You can determine which versions of the ssh protocol an ssh server supports by examining the service banner. The service banner includes both the remote protocol version and the remote software version.
telnet ssh_server 22
SSH-1.5-remote_software_version (supports ssh protocol 1 only)
SSH-1.99-remote_software_version (supports ssh protocols 1 and 2)
SSH-2.0-remote_software_version (supports ssh protocol 2 only)
ssh protocol 2:
1. Create a DSA or RSA key named foo. As of version 3.0 of the ssh.com server includes support for RSA keys.
$ cd ~/.ssh
$ ssh-keygen -t dsa -f foo
2. Convert the DSA or RSA key into “SECSH Public Key File Format,” the format used on an ssh.com server.
$ ssh-keygen -e -f foo > foo.pub
3. Copy the foo.pub file to the ssh.com server.
$ scp foo.pub email@example.com_host:.ssh2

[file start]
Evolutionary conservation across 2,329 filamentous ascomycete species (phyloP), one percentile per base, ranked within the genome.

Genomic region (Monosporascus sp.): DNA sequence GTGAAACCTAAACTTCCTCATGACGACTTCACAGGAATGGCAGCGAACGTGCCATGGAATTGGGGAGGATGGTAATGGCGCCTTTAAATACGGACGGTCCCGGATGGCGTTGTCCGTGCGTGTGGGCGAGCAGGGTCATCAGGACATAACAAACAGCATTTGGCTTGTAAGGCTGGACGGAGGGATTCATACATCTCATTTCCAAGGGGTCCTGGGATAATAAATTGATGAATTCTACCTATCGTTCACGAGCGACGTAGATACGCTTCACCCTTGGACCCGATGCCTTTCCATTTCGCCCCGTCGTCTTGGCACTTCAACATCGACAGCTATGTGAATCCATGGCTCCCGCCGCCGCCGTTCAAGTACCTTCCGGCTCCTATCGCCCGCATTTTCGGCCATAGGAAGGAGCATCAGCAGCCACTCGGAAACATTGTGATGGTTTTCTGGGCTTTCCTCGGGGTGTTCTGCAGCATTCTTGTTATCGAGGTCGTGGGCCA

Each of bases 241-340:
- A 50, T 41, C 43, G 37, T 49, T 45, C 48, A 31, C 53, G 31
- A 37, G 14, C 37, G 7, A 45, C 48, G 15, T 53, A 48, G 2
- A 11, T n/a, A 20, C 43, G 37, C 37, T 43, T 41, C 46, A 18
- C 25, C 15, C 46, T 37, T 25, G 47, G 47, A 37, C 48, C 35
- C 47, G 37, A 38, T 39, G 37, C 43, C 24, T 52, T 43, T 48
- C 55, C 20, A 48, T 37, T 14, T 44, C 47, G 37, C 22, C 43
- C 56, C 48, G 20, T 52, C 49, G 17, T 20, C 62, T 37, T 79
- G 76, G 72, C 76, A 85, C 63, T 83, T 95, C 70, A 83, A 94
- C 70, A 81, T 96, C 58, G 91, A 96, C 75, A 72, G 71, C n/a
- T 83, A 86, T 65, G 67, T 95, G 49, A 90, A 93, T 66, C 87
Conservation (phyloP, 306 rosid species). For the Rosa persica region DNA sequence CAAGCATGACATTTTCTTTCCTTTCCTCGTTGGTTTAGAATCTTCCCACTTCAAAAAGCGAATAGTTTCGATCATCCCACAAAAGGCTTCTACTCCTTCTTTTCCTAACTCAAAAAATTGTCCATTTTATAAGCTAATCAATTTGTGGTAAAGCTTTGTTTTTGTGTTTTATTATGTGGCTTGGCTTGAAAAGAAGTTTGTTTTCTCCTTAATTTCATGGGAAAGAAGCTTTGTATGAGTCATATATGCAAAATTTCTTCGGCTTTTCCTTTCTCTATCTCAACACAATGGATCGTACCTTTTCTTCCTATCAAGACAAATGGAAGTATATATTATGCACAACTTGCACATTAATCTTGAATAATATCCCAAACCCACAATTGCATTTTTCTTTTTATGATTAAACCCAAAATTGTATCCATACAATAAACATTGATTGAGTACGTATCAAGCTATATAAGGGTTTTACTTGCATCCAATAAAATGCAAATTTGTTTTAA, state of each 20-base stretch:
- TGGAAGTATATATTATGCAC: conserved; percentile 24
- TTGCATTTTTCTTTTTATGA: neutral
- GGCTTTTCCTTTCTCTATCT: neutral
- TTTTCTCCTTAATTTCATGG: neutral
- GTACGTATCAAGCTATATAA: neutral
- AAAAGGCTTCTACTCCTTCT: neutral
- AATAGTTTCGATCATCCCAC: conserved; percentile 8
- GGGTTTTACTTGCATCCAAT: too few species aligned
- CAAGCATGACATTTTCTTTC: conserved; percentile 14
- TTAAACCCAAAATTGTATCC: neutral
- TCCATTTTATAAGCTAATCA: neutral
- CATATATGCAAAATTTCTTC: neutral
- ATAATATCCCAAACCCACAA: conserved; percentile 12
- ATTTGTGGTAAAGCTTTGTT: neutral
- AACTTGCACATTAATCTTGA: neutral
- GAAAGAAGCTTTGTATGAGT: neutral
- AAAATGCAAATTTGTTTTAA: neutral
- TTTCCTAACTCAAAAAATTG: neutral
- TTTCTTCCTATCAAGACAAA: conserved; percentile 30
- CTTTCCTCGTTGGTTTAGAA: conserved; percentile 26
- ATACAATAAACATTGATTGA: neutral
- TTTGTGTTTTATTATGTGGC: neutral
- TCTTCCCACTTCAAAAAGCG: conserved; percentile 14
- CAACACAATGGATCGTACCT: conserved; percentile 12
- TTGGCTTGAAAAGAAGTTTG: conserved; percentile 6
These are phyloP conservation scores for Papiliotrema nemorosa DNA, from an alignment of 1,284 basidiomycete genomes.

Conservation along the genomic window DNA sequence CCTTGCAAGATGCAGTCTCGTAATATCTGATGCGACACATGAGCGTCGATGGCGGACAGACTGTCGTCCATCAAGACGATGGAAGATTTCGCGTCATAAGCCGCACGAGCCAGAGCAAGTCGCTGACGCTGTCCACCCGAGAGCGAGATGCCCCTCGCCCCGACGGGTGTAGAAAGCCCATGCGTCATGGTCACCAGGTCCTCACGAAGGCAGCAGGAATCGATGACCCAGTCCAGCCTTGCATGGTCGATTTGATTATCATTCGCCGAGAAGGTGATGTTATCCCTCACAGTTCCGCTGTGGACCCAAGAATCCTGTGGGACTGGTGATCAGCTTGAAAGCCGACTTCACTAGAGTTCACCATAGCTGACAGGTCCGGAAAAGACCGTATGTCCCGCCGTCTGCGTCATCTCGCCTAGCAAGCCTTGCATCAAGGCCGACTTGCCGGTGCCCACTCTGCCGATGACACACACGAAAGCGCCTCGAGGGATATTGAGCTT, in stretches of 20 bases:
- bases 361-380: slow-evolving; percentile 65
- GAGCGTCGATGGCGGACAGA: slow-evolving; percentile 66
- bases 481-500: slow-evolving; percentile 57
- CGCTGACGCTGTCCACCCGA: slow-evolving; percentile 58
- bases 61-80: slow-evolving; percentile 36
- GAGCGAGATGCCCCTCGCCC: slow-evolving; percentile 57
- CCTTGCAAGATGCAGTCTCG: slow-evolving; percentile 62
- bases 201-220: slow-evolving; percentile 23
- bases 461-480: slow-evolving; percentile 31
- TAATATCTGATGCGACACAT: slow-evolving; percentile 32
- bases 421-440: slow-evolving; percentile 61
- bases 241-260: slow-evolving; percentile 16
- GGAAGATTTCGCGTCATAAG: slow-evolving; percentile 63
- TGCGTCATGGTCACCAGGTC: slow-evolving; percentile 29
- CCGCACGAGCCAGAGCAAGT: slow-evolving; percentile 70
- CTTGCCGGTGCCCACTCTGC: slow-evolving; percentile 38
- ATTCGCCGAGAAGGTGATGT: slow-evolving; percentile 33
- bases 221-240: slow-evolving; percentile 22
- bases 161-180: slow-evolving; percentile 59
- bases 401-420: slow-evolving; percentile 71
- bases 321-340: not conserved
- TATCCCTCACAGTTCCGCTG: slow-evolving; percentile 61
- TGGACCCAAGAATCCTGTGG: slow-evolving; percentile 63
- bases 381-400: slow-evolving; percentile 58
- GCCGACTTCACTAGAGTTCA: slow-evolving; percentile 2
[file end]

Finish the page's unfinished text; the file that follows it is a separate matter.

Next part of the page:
If the remote server only allows ssh protocol 2, you may receive the following errors:
scp: warning: Executing scp1 compatibility.
scp: FATAL: Executing ssh1 in compatibility mode failed (Check that scp1 is in your PATH).
Use sftp instead to transfer the key:
$ sftp firstname.lastname@example.org_host
put foo.pub .ssh2
4. Add the appropriate ~/.ssh2/authorization file entry in the ssh.com server.
$ ssh email@example.com_host ‘echo “key foo.pub” >> .ssh2/authorization’
5. Login to the ssh.com server using the foo identity.
$ ssh -o IdentityFile2=~/.ssh/foo firstname.lastname@example.org_host
ssh protocol 1:
1. Create an RSA1 key.
$ cd ~/.ssh
$ ssh-keygen -t rsa1
2. Append the ~/.ssh/identity.pub file to the ~/.ssh/authorized_keys file on the ssh.com server.
$ cat ~/.ssh/identity.pub | ssh remote_server “cat – >> ~/.ssh/authorized_keys”
Note: Any ssh.com server only allowing ssh protocol 1 should be upgraded, as usage of ssh protocol 1 itself is not recommended.